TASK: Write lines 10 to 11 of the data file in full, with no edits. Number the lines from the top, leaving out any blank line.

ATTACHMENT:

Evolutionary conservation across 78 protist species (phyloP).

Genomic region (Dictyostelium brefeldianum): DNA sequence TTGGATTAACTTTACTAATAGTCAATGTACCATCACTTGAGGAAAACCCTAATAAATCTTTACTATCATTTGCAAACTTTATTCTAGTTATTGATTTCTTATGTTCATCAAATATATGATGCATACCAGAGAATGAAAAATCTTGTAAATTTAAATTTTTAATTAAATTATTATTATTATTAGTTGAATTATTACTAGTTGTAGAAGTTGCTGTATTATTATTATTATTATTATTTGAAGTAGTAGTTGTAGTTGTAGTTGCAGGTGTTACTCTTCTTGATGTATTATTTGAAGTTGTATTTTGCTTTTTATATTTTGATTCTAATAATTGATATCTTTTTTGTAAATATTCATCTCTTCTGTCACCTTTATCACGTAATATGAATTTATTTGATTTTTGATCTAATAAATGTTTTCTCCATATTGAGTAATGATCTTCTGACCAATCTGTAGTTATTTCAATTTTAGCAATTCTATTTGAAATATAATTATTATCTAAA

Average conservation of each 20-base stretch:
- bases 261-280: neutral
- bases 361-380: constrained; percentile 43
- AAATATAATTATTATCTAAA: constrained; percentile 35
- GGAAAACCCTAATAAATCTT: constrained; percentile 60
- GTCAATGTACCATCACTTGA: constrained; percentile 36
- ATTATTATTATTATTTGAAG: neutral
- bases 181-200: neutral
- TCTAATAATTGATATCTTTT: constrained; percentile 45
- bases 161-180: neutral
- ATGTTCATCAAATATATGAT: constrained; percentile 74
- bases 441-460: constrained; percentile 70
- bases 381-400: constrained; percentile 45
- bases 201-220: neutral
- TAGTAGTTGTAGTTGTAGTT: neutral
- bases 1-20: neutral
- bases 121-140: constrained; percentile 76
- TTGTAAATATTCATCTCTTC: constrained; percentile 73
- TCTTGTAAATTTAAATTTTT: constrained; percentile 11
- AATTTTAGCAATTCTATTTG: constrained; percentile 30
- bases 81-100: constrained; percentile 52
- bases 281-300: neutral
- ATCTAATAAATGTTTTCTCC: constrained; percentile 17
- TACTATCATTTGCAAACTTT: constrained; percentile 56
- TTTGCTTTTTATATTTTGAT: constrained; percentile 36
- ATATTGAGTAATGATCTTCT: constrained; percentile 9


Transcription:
- bases 181-200: neutral
- TCTAATAATTGATATCTTTT: constrained; percentile 45